"It's a bawdy, funny, gritty, and at times moving drama that flies in the face [of] most of the period costume dramas we've seen on TV over the years." — Matthew Gilbert, Boston Globe


Hailee Steinfeld and Wiz Khalifa in 'Dickinson'

Apple TV+


Metascore: 72
Best for: Fans of irreverent period pieces and coming-of-age stories
Where to watch:

Seasons: 3

Created by Alena Smith, Dickinson is an offbeat period comedy focused on a young queer woman, the titular poet, trying to figure out her place in the world. Emily Dickinson (played by Hailee Steinfeld) often clashes with her father and struggles against 19th century societal constraints. Delightfully anachronistic, the show strives more for emotional accuracy than historical accuracy, infusing modern language and music alongside the real Dickinson's poetry. Dream sequences add to the show's surreal touch, such as Emily's recurring conversations with a personification of Death (Wiz Khalifa). The series grew in critical acclaim over time, with the final season having a Metascore of 91.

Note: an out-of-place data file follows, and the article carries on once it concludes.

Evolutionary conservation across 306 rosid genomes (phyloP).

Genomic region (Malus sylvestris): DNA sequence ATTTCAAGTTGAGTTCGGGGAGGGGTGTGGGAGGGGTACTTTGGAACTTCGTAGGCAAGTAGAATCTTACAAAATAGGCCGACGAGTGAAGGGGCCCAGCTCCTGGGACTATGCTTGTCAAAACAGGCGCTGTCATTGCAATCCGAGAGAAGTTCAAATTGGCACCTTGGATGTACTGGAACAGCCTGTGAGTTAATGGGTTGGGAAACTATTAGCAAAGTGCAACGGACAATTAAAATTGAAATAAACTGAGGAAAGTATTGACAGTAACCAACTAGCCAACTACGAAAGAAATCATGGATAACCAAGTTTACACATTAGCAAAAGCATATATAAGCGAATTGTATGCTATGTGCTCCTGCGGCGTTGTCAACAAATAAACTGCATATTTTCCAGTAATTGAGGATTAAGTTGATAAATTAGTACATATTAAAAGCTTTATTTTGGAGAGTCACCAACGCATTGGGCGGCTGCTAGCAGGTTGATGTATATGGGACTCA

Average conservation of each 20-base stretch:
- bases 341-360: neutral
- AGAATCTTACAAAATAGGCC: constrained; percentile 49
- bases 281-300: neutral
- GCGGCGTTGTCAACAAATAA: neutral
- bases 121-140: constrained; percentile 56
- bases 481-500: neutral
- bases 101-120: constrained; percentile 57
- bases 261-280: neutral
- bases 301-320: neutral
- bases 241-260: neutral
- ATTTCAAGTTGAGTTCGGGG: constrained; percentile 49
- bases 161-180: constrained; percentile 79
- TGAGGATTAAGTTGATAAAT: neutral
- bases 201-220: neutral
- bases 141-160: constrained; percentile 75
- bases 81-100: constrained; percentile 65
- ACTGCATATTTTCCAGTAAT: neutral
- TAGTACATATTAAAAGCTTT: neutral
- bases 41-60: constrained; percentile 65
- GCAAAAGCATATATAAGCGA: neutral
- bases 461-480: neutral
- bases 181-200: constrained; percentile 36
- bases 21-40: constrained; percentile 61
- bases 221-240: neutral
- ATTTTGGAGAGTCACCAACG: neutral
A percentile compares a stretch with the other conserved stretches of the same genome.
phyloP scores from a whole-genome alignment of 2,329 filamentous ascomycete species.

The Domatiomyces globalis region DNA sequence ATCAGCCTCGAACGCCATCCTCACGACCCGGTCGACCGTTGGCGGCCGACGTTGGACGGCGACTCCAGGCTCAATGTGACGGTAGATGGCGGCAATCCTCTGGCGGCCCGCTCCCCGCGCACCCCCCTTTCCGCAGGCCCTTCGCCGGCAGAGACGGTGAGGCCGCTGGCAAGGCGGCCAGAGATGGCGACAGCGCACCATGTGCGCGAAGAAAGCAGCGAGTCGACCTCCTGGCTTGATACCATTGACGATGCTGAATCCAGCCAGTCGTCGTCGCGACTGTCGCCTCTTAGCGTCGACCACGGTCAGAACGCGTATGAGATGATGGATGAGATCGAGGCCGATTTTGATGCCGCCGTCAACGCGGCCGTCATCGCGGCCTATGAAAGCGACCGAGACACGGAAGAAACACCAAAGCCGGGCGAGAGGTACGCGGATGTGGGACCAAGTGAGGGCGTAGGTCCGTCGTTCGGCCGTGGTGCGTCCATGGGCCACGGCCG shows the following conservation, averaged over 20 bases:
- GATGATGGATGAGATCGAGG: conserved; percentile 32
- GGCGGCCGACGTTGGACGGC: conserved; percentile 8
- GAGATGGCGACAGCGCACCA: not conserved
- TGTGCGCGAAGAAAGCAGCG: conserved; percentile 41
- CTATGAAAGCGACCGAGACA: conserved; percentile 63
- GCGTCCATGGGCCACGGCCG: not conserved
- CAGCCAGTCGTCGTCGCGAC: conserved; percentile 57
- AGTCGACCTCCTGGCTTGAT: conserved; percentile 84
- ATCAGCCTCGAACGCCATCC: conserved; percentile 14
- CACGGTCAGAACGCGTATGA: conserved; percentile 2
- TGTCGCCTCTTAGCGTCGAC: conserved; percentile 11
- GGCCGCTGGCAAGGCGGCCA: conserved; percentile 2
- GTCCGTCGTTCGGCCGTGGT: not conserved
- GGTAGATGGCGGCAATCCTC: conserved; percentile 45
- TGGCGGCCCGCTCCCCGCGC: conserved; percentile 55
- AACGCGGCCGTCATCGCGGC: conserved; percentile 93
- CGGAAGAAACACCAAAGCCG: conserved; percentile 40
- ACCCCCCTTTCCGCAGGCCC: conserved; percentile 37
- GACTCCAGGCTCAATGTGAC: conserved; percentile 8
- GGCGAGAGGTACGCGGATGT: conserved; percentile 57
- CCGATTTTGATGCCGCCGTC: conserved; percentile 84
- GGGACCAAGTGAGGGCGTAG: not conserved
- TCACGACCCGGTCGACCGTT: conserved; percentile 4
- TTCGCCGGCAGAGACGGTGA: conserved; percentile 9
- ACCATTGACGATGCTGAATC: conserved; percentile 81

"The series is a smart, funny, irreverent ride — a coming-of-age comedy fused with a rich costume drama." — Lorraine Ali, Los Angeles Times


'The Righteous Gemstones'


The Righteous Gemstones

Metascore: 72
Best for: Fans of absurd humor and dark comedies about dysfunctional families
Where to watch:

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Seasons: 2 (so far)

In The Righteous Gemstones, a famous Southern family of televangelists and megachurch pastors ward off scandals and other threats to their lavish, church-funded lifestyle. Widowed patriarch Eli Gemstone (John Goodman) leads the group, which includes his three spoiled children: dissolute Jesse (Danny McBride, also the show's creator), neurotic Judy (Edi Patterson), and immature Kelvin (Adam Devine). Contrary to the pristine image they try to present to the public, the Gemstones have inflated egos and engage in vulgar immaturity and petty power squabbles. The dark comedy has an absurd sense of humor, while still exploring the very human emotions that drive the characters' ridiculous behavior amidst politics of a different kind. 

"Gemstones delicately balances the ridiculous and extreme with surprisingly subtle character moments that keeps the show from drifting too far away from legitimate emotion and humanity." — Garrett Martin, Paste Magazine


From left to right: Taika Waititi and Rhys Darby in 'Our Flag Means Death'


Our Flag Means Death

Metascore: 70
Best for: Fans of offbeat historical comedies and LGBTQIA+ romantic comedies
Where to watch:

Seasons: 1 (so far)